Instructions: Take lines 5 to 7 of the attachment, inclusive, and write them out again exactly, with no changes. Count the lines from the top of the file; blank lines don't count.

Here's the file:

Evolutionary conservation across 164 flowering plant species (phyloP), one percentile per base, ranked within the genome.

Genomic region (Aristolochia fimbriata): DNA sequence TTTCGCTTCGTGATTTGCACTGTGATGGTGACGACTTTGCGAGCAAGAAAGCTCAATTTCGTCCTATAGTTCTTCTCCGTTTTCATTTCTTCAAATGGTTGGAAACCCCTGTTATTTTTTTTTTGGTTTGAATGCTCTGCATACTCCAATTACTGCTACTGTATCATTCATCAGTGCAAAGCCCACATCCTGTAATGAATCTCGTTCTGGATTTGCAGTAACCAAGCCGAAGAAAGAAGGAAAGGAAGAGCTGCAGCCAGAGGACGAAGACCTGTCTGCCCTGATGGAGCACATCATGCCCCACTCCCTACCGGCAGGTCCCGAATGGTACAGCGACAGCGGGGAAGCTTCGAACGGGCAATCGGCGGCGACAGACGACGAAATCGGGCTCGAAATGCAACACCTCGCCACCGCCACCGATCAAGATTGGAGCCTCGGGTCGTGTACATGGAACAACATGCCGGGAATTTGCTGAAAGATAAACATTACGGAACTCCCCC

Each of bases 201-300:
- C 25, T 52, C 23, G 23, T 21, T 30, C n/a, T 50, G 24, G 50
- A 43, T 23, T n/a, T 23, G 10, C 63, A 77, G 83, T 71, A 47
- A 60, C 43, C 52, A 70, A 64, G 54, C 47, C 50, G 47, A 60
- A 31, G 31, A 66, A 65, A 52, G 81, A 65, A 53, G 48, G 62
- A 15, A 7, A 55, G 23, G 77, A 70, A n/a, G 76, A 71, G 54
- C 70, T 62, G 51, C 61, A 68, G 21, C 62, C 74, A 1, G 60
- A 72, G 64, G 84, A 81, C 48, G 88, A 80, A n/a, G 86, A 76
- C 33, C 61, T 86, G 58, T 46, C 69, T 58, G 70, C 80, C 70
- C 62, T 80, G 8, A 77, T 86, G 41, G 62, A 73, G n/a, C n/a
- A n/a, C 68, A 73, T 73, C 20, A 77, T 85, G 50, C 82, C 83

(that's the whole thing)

- A 43, T 23, T n/a, T 23, G 10, C 63, A 77, G 83, T 71, A 47
- A 60, C 43, C 52, A 70, A 64, G 54, C 47, C 50, G 47, A 60
- A 31, G 31, A 66, A 65, A 52, G 81, A 65, A 53, G 48, G 62